PBoC’s Beijing Office Cracks Down on Software Provider on Suspicion of Offering Crypto Services
Reiterating their stance on privately-issued cryptocurrencies, the Business Administration Department of the PBoC—China’s central bank, has “rectified” Beijing Tongdao Cultural Development Co. Ltd, as per sources on July 6.
Beijing-based Software Provider Banned
The software provider is suspected of offering services enabling cryptocurrency transactions against the directives of the PBoC, which banned any form of cryptocurrency trading in September 2017.
The ban serves as a reminder for businesses operating within mainland China that trading and offering services to crypto businesses, including miners, of any form remains illegal.
In a translated note, the department said:
“We solemnly warn relevant institutions within our jurisdiction not to provide business premises, commercial display, marketing, and paid diversion services for virtual currency-related business activities. Financial institutions and payment institutions within the jurisdiction shall not directly or indirectly provide virtual currency-related services to customers.”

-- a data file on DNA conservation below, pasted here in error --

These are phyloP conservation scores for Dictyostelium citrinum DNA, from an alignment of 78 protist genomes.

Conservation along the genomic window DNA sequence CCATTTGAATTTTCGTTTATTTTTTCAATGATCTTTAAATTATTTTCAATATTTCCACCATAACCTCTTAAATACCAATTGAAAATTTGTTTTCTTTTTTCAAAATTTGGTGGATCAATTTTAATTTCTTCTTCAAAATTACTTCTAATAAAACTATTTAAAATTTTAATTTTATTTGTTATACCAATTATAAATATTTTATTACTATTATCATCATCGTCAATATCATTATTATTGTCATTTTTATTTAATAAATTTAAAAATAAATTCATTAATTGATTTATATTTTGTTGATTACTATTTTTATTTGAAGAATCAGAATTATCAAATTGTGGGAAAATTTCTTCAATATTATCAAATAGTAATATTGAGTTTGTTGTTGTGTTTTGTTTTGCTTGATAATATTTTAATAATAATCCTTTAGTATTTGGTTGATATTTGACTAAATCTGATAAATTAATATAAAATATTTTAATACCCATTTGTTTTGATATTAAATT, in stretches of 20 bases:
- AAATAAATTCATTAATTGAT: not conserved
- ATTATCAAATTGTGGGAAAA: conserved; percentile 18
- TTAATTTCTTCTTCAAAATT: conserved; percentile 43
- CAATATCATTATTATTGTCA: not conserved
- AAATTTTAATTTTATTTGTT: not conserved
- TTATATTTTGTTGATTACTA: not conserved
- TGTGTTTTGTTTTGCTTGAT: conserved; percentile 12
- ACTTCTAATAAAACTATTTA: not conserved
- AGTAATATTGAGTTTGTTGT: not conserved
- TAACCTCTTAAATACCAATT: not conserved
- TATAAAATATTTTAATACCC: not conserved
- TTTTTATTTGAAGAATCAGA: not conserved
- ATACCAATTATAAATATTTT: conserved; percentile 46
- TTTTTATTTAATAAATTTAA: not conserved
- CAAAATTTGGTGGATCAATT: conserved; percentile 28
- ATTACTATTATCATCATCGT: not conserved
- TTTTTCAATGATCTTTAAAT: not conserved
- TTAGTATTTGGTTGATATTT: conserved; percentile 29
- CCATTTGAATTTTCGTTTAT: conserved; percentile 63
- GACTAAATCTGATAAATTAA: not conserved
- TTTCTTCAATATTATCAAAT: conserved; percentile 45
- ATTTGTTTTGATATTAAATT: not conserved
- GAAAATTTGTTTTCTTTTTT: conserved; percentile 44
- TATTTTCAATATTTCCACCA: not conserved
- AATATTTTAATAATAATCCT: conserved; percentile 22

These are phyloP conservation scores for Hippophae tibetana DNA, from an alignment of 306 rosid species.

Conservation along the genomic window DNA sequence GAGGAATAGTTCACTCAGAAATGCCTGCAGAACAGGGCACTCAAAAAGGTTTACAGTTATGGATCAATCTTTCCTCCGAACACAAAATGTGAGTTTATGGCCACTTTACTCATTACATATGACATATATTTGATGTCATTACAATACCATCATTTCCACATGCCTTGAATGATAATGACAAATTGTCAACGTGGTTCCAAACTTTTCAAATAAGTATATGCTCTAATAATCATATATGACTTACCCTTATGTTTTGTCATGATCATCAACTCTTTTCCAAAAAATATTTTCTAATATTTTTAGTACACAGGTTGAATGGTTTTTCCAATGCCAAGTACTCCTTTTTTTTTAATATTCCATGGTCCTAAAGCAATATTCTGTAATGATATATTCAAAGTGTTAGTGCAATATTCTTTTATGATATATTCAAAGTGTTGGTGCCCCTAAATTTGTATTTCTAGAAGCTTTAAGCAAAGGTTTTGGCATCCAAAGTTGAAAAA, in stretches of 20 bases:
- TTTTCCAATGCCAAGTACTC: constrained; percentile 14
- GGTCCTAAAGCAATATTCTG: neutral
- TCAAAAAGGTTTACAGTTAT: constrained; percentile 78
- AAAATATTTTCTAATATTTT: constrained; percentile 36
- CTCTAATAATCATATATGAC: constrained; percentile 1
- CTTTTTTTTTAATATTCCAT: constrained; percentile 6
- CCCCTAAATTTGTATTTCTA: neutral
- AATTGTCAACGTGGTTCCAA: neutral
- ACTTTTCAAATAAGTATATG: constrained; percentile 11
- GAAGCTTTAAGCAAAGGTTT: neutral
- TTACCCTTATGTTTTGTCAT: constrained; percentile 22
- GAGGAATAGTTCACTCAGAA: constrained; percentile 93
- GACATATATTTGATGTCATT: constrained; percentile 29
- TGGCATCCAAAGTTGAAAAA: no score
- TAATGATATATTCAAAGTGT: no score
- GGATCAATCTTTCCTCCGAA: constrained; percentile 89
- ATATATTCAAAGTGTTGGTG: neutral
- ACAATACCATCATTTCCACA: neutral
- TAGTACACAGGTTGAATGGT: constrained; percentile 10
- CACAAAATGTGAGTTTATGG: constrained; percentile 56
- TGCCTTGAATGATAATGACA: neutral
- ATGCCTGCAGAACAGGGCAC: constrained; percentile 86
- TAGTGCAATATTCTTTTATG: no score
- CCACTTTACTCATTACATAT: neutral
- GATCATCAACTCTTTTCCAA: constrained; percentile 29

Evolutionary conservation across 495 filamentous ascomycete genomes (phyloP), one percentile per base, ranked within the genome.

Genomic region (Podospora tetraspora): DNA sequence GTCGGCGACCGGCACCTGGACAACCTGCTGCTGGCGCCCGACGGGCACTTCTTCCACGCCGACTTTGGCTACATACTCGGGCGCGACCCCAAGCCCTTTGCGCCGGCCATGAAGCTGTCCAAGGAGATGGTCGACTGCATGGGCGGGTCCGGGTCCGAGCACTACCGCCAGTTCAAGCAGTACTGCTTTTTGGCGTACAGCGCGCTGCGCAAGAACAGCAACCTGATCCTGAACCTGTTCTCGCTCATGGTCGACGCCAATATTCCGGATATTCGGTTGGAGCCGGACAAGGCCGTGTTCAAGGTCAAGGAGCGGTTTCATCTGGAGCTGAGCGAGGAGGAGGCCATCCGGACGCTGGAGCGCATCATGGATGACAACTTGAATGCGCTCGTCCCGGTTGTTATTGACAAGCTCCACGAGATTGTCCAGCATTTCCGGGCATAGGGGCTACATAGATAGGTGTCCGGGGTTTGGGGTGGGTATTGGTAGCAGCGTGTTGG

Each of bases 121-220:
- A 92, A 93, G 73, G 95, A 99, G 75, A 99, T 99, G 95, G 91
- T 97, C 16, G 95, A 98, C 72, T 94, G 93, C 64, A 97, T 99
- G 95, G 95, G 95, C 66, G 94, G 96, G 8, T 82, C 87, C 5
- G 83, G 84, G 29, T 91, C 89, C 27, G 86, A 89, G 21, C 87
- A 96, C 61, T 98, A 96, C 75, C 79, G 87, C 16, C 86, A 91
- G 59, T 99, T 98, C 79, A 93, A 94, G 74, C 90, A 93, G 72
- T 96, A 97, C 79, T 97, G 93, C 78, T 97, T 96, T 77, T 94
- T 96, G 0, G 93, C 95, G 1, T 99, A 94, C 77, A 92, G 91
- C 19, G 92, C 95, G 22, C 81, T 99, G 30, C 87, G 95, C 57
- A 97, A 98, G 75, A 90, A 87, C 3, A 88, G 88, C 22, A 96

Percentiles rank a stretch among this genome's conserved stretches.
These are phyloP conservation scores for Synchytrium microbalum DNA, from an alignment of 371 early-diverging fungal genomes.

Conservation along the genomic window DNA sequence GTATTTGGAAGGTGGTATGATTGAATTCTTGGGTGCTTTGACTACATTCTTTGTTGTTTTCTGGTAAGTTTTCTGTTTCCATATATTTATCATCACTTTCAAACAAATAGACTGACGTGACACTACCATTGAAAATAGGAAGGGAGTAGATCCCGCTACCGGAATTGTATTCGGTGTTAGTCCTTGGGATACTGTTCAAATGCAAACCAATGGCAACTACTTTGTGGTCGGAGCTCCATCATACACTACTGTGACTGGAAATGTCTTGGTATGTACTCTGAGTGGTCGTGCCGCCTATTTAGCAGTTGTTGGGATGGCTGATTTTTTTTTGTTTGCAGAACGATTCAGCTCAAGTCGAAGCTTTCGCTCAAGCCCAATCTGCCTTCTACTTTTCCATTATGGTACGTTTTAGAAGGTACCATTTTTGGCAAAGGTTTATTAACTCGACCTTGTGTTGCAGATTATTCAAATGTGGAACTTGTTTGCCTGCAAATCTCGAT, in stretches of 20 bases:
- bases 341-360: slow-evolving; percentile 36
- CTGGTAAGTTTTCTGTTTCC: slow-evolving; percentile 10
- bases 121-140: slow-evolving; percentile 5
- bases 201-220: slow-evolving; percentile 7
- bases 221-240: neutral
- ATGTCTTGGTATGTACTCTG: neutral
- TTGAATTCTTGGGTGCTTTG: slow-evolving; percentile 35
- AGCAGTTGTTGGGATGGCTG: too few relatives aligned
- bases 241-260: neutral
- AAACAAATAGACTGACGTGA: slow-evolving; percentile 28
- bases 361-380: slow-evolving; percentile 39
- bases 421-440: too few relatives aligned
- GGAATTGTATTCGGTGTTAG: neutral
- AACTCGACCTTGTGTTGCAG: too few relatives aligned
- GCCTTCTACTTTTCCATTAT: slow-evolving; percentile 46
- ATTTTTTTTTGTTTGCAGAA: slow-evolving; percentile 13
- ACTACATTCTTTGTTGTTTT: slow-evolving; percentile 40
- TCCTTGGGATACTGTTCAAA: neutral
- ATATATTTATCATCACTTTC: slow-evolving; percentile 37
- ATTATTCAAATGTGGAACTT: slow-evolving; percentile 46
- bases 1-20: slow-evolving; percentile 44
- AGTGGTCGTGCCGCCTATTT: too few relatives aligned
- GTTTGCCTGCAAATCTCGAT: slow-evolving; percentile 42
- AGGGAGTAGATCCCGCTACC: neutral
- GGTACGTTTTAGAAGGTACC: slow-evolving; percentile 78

PBoC: Cryptocurrencies are Not Suitable
In recent days Chinese authorities in various provinces have been actively clamping down on cryptocurrency mining—four years after outlawing trading.
They assess the crackdown as one way of protecting its citizens from dangers stemming directly or resulting from cryptocurrencies.
The PBoC thinks cryptocurrencies are not to be treated as an investment. As such, they urge citizens to find other alternatives and not to be enamored with “the virtual currency-related speculative behavior.”
The central bank, indirectly through the department, remains wary of possible leakage of personal information for users who illegally engage with crypto transactions using their bank accounts.
Crypto Crackdown and Digital Yuan Trials
However, unlike government-issued paper money, cryptocurrencies have baked-in privacy-preserving features useful in shielding end users’ identities.
This could go a long way in slowing down China’s efforts of mapping out all financial transactions as part of their surveillance. Its population is highly dependent on mobile and digital transactions for payments.
To counter this movement, the PBoC is already trialing the Digital Yuan. Officials say the CBDC is inclusive and could be stored in hot and cold wallets.
Thus far, as BTCManager reports, the central bank is trialing out the CBDC in various cities despite privacy concerns ahead of the 2022 Beijing Winter Olympics.